I recently read an article by William Damon, Ph.D., a Stanford professor, who wrote a book about the history of his father who he had never known. This book was:  A Round of Golf with My Father: The New Psychology of Exploring Your Past to Make Peace with Your Present.


His revelations about his father shook his understanding of his life’s trajectory to its foundations. He felt drawn into a reconsideration of where he came from and how he got to where he was now—a life review.



woman reflecting on life while staring into a puddle


The Life Review Method

A “life review” is a method of examining our past by searching memories, interviewing friends and relatives, and retrieving archival documents, such as school and ancestry records. Robert Butler, a legendary psychiatrist who wrote a Pulitzer-prize-winning book on aging and became the National Institute on Aging’s first director, developed this method.


Butler hypothesized that a life review can provide three personal benefits as we develop:


  1. Acceptance of the events and choices that have shaped our lives. This fosters gratitude for the life we’ve been given, in place of self-doubt, regret, and resentment.
  2. An authentic, and thus robust, understanding of who we are and how we got to be that way. This leads to a well-grounded, stable self-identity;
  3. Clarity in the directions we wish to take our lives going forward. This reflects what we have learned from the experiences and purposes that have given our lives meaning in the past.

Butler believed that life reviews promote “intellectual and personal growth, and wisdom” throughout the lifespan. Among the psychological benefits, he noted were the resolution of old conflicts; an optimistic view of one’s future; “a sense of serenity, pride in accomplishment”; a capacity to enjoy pleasures, such as humor, love, nature, and contemplation; and “an acceptance of the life cycle, the universe, and the generations.”



black stone among smaller white stones reading reflect


What Are the Benefits of a Life Review?

By finding positive benefits in earlier experiences—including experiences that we saw as negative—we can affirm our lives’ value and chart a hopeful path forward. As Butler wrote: “One’s life does not have to have been a ‘success’ in the popular sense of the word. People take pride in a feeling of having done their best . . . and sometimes from simply having survived against terrible odds.”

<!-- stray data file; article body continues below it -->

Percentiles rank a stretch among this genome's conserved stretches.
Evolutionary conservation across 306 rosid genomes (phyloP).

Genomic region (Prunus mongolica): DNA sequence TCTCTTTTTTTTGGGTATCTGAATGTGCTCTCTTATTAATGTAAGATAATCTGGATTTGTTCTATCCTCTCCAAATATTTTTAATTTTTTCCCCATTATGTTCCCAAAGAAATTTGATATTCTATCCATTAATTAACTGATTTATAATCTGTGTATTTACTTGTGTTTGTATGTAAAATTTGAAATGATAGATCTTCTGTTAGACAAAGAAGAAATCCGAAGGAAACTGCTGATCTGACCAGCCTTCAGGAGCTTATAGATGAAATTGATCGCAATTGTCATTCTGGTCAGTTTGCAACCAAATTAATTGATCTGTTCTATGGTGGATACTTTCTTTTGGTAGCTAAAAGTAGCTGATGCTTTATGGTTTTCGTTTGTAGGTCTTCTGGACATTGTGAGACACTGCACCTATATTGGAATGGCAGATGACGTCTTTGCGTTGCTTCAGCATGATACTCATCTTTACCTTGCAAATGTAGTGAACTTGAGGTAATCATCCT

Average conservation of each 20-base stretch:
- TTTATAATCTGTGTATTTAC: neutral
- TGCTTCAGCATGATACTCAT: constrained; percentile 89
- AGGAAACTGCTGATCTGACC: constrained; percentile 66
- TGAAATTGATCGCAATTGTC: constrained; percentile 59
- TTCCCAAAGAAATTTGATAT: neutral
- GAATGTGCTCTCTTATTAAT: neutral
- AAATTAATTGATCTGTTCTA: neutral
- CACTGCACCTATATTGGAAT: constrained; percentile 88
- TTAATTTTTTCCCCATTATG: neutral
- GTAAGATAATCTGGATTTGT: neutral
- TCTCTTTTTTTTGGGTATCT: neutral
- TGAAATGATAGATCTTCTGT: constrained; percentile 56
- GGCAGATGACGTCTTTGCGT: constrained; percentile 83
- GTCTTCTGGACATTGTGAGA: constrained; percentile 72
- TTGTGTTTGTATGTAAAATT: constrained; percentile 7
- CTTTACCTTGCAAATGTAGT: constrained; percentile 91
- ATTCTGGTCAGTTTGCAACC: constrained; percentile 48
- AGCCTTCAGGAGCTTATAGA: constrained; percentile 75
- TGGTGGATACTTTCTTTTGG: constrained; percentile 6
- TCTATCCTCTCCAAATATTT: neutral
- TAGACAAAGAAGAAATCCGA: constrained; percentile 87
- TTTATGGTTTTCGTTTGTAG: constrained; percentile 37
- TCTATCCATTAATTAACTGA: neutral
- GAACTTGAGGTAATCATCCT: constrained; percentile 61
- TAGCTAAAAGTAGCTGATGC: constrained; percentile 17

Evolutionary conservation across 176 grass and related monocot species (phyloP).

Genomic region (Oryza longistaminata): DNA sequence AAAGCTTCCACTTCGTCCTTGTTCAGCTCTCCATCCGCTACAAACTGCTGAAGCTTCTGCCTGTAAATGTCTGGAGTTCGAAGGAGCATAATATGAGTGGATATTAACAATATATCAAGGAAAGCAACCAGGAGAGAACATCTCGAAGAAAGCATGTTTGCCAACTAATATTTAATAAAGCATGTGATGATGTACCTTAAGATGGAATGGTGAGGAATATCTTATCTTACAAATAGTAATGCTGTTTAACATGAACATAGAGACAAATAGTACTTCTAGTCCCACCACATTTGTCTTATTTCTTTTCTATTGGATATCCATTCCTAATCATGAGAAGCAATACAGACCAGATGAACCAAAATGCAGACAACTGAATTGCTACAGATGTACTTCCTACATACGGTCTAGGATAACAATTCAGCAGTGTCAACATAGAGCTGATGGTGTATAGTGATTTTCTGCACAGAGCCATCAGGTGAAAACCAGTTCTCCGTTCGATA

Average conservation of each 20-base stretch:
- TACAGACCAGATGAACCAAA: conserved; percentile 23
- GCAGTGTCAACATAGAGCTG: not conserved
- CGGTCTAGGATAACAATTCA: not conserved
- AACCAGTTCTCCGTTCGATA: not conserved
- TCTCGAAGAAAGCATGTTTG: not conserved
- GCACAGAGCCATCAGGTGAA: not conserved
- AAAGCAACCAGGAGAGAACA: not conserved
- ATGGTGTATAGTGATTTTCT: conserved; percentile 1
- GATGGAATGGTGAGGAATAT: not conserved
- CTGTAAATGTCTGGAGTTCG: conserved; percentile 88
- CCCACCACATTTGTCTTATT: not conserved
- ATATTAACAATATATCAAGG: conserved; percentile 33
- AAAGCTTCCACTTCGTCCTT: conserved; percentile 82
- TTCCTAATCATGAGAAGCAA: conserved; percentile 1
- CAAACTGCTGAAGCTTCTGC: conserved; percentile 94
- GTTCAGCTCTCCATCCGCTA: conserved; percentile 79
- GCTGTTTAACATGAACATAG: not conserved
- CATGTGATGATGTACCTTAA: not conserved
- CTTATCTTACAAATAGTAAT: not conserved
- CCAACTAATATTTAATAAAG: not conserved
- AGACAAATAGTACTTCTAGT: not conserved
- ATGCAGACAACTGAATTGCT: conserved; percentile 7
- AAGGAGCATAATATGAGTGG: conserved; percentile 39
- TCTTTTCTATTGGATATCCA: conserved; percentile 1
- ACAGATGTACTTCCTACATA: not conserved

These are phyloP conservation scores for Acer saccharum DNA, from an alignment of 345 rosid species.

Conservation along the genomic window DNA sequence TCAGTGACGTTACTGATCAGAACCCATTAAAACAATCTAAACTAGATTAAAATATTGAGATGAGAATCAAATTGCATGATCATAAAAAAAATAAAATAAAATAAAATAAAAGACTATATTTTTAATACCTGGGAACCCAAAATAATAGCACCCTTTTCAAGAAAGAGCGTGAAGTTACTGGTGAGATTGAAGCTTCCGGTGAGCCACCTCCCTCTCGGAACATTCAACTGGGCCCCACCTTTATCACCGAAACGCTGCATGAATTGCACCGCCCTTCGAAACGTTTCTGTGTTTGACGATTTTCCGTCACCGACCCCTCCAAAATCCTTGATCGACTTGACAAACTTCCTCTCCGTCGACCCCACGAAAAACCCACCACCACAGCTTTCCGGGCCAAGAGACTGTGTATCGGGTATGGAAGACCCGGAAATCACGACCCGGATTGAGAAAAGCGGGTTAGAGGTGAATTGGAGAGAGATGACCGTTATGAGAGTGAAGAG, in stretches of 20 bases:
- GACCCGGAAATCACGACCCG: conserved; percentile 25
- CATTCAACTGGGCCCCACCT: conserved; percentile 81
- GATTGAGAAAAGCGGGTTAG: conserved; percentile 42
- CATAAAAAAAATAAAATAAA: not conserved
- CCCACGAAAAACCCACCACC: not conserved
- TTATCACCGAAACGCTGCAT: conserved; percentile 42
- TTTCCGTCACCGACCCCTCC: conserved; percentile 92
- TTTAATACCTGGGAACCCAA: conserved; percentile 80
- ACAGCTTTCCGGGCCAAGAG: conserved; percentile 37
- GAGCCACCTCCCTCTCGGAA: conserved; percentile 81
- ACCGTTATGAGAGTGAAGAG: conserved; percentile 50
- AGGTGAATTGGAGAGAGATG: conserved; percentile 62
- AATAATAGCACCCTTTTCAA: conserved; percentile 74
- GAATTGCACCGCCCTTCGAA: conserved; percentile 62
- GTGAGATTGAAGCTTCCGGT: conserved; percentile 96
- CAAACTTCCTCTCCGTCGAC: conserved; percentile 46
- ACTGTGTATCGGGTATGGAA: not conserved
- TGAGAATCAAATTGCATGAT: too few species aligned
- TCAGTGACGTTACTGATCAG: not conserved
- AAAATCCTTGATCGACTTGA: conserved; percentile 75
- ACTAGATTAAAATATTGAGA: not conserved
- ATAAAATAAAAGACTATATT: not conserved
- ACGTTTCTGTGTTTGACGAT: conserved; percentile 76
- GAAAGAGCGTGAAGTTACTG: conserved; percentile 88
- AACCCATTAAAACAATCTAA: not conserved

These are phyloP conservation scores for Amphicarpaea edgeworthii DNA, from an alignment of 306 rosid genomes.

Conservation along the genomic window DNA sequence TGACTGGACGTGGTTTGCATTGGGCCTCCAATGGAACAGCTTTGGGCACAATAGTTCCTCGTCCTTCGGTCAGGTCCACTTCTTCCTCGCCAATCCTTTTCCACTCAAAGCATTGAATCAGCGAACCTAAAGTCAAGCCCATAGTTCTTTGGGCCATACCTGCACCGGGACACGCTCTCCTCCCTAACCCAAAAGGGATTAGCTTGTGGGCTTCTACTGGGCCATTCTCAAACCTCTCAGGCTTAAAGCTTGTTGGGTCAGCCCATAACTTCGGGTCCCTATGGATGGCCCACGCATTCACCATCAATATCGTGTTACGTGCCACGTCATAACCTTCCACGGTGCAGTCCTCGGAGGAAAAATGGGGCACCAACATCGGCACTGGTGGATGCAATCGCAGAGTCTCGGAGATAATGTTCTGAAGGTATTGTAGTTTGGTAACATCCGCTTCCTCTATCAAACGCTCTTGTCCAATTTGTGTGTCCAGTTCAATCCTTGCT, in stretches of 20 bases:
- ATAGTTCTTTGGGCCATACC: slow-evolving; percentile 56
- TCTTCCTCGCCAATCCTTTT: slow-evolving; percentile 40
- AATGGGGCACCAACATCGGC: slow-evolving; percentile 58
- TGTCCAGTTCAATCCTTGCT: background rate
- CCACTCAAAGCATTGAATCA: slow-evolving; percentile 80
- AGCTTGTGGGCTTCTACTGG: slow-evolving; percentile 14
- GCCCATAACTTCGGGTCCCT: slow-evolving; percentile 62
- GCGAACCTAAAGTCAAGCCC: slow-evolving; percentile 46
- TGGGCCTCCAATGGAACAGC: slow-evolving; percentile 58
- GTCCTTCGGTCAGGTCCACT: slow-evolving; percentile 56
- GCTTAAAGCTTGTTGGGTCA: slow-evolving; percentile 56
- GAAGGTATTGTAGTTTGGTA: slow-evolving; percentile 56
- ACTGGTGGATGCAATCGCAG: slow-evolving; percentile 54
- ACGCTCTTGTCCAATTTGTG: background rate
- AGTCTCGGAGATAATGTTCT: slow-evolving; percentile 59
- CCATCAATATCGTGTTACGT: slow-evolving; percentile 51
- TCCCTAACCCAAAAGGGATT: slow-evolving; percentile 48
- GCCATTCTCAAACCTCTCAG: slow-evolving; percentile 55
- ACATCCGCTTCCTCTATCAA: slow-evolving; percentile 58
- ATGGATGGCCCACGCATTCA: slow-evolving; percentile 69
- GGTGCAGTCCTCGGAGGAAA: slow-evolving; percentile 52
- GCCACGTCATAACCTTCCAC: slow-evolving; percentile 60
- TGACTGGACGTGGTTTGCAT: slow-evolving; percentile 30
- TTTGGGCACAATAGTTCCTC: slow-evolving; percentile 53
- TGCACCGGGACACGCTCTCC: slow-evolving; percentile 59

It is important to note that the life review process can be complex, and it may not be the same for everyone. The process can uncover a wealth of insights into how you developed your interests, skills, beliefs, and personal characteristics. It may expose mistakes you made on the journey. You may also find missed opportunities to explore things earlier or discover there were times when you avoided difficult conversations you should have partaken in.


Through these insights, you are then able to come to terms with these regrets. Over time, your life review promotes healthy healing and helps you deal with long-buried resentments arising from any family or relational matters. This puts to rest those old conflicts that still may hinder you, years later.



life review connecting past to future


Connecting past and future

Turning away from the past is not the best way to a purposeful future. We can’t learn lessons from past misfortunes until we openly recognize them. We can’t unburden ourselves from past regrets and resentments unless we confront them.


And, in a positive sense, our past accomplishments contain rich troves of ideas. They can teach us about what we’re capable of doing, what’s given us satisfaction, who we’ve become, and who we can aspire to be in the years to come.


In short, they tell us about our prospects for future life-fulfilling purposes.


Everyone has a past. The longer we live, the more past we have to think about; but even a young person has a history of accomplishments, satisfactions, regrets, misfortunes, and mistakes to mull over. 


Making sense of this history is essential for present stability and future guidance. Just as with world history, those who ignore personal history are doomed to repeat old errors. And there is no way to permanently erase what we have lived through.


You cannot separate past, present, and future like walled-off compartments on a moving train. The passages between them are best kept open, and the dynamic interactions among them can help us, as conductors, shape the direction of our own moving trains.

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